For Ridgely Evers, developing new technology has never been an end in itself. In boarding school, technology got him out of waiting tables. In college, understanding technology was a means to world peace. In the 1980s, he preferred to write software than do bookkeeping, so he created an application that evolved into QuickBooks.
These days, Evers has his hand in a number of businesses—strategic consulting for large companies, developing cloud-based software for his own start-up, and running a 28-hectare commercial farm that grows, among other things, olives and grapes for DaVero Sonoma, a company he also owns, which produces gourmet olive oils and Italian wines. Farming is one process, he’s found, that technology cannot affect; plants simply have to grow themselves. And he’s just fine with that. "I really love and am proud of the diversity of my life," says Evers. "I never let myself get pigeonholed."
Evers, an IEEE member, built his first software product at age 17, as a high school student at St. George’s in Newport, R.I. The boarding school, required all students to take a turn at serving in the dining hall. Evers, who hated waiting tables, spotted what he calls a "perfect linear programming problem" in the dining hall. That is, the 250 students and 50 faculty members had to be assigned to new tables every two weeks, following a rule that students couldn’t sit at the same table or with the same professor in a six-week period. Creating the seating charts manually was a nightmare. So Evers wrote a program to do the seating charts, using a Digital Equipment Corp. PDP-8S, with 4 kilobytes of memory, a Teletype, and a high-speed paper tape reader. To make it work, he had to splice paper tape into a loop so the tape reader could cycle through it over and over as it looked for student records. This paper loop was fragile, so Evers had to sit with the computer while it ran his program; if the tape bent or ripped, the program would crash and he’d have to restart it. The senior who managed the dining hall was happy to let him do that instead of wait tables.
Evers bounced around a bit in his early college years, eventually landing at Stanford, majoring in international relations. That doesn’t sound like a very technical program, but in practice, it was. It was a new major, designed to take advantage of Stanford faculty members who had worked on the Strategic Arms Limitation Talks Agreement in the early ’70s, and it included physics and math as well as psychology, economics, and political science. Evers added computer science courses to that mix, simply because they interested him.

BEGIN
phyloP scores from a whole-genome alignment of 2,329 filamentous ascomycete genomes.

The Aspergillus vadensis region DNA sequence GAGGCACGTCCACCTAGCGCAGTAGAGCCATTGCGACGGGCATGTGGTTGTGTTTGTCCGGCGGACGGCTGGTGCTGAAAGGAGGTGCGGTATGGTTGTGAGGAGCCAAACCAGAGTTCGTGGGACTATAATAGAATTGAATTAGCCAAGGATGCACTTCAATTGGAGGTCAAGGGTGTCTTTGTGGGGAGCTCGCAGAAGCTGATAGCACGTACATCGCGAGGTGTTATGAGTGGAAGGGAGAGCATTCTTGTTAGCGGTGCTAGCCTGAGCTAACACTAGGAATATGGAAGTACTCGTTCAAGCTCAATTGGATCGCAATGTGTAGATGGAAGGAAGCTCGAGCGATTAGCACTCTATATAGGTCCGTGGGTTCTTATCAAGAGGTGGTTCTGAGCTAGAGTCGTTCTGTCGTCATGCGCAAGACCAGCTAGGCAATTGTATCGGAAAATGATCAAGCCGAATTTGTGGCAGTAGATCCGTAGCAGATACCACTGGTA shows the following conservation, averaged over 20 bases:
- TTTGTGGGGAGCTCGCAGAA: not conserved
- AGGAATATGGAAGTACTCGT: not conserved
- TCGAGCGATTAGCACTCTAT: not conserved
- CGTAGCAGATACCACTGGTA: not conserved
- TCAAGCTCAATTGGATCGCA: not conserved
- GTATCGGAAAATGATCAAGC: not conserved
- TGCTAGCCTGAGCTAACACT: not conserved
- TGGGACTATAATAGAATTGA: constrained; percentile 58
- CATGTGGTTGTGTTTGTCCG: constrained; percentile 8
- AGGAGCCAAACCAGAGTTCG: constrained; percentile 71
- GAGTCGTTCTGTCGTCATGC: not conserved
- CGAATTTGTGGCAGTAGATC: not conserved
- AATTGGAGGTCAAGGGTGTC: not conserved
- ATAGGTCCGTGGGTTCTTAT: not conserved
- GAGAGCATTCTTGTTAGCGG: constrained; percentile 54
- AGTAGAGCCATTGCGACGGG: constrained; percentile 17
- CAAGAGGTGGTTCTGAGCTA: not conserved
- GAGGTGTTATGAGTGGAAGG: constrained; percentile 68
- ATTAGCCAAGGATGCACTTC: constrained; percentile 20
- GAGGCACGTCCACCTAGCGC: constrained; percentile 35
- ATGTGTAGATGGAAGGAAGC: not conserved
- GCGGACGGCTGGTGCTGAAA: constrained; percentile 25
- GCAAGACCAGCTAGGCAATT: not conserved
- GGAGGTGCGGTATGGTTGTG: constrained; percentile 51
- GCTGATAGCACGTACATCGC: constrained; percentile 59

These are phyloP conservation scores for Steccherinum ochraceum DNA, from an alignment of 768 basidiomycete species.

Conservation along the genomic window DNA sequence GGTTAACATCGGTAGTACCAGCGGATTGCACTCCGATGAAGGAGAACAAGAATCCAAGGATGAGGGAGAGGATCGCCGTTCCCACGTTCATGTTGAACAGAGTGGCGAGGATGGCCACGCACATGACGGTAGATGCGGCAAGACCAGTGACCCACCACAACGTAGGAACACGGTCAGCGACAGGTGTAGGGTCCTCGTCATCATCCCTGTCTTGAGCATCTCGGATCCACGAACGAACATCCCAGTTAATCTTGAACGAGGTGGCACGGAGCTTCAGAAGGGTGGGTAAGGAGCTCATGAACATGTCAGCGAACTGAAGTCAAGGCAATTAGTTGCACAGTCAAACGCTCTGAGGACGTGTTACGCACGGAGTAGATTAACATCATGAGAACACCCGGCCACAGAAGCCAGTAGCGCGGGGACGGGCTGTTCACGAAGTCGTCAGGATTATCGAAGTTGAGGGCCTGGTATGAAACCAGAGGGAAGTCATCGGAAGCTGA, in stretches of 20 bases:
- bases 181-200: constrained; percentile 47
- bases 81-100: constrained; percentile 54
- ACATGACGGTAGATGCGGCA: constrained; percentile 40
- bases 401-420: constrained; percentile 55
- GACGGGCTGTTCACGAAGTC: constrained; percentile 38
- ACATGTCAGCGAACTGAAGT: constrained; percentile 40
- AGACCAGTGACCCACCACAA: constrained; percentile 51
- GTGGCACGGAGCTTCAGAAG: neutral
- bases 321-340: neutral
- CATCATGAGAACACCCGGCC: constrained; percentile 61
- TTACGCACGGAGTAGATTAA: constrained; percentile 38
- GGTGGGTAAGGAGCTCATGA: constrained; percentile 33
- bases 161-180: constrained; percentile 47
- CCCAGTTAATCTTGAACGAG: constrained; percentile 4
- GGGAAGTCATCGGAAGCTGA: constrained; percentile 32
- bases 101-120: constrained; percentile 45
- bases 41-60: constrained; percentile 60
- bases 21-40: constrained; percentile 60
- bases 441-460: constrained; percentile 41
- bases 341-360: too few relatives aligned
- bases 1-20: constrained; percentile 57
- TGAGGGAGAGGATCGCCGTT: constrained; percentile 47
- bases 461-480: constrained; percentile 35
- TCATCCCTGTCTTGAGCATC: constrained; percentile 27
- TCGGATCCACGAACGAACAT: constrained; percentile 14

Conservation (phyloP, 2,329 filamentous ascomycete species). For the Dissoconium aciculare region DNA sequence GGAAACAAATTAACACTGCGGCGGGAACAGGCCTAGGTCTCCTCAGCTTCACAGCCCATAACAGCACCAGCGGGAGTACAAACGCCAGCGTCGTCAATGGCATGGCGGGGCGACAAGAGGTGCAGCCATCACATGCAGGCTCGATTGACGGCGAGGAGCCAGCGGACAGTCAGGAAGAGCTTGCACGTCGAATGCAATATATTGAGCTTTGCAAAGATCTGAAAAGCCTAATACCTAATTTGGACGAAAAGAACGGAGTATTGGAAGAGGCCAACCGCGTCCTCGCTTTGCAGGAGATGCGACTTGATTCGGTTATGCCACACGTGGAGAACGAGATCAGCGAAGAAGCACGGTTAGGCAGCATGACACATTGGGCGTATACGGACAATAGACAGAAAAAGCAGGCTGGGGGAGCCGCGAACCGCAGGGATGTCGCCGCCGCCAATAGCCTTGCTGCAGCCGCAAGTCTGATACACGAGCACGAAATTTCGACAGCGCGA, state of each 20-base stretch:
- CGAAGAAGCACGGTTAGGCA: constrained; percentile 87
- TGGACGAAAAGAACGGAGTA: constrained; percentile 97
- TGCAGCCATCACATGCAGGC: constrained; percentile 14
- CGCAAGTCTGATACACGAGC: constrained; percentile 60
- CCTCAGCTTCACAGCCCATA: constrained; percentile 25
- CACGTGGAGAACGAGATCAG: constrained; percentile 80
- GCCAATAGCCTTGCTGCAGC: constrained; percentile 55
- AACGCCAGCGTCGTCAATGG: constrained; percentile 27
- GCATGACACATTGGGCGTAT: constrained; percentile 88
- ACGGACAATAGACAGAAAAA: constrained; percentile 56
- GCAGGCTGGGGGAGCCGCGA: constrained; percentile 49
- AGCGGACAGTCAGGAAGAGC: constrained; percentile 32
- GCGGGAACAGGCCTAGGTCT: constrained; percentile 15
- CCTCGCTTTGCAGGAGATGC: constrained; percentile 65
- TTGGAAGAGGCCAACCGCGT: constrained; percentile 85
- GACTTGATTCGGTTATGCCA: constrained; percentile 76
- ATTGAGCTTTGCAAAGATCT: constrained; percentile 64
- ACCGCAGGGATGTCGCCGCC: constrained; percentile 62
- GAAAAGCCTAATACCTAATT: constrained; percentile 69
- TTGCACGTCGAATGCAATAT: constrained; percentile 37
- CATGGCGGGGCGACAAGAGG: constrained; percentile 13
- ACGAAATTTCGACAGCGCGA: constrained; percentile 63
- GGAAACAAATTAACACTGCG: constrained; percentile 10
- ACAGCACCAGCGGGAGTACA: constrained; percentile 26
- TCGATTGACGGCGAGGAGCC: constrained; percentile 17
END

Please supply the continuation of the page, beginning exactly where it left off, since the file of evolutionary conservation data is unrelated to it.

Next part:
Graduating in 1977, he and two other students started a consulting company, initially doing work on nuclear weapons nonproliferation for the U.S. government, then later researching weapons systems and selling their reports. There were always at least two sure-fire customers for each report, he recalls—the CIA, and a company in Wisconsin that he later found out was a front for the KGB. Evers and his partners sold their company in 1980, and he went back to Stanford for an MBA.
Next came a real estate start-up in Phoenix geared to first-time home buyers, based in part on software Evers developed while at Stanford. He modeled a system under which first-time buyers could initially rent a home and then apply the appreciation of the home toward a down payment. To make this a commercial system, he needed to build a user interface; he did that in Basic, on an early IBM PC. The business sailed along until the savings and loan crisis took down his company’s principal lender and the Phoenix real estate market crashed in 1984.
In a second run at the real estate business, Evers and several partners started a brokerage for home buyers, not sellers. He built a system that mined data from Multiple Listing Service computers to make them searchable by a variety of parameters. He also built accounting software for the company, something he had done for his previous ventures.
"Manual bookkeeping is a stupid process," he says. "Spreadsheets are not a good place to do accounting either."
The business never took off, and Evers left, taking the accounting package with him. In 1987, he met Intuit’s founder, Scott Cook. Intuit is now a public company with about US $3 billion in sales annually, but at the time it was a start-up with about 30 employees. Cook looked at Evers’s accounting package and hired him as a consultant to write an invoicing add-on for Quicken personal finance software. Evers started working on the project, but he argued that small businesses needed a dedicated accounting package, not just an add-on to Quicken. Cook finally agreed, and Evers set out to build QuickBooks.
"At that point," he says, "we made a profoundly dumb decision—to build QuickBooks on the Quicken code base."
The Quicken code, written for computers with little memory or storage, was brilliantly tight. For example, the ASCII symbol set, containing the Roman alphabet, numbers, and special characters, is coded in a standard seven bits; computers digest data in 8-bit chunks. The extra bits are typically left blank, but in Quicken, programmers used them for all sorts of critical data—for example, to record whether or not the bank had cleared a transaction. It was a mess to work with, Evers recalls.
"We slogged to get it out," he says, "but we finally got it launched" after two years instead of the anticipated nine months, during which Evers came on board as a full-time employee. "That," he says, "was one of the dumbest financial decisions I ever made, to switch from being a consultant with a percentage of QuickBooks sales to an employee with stock options."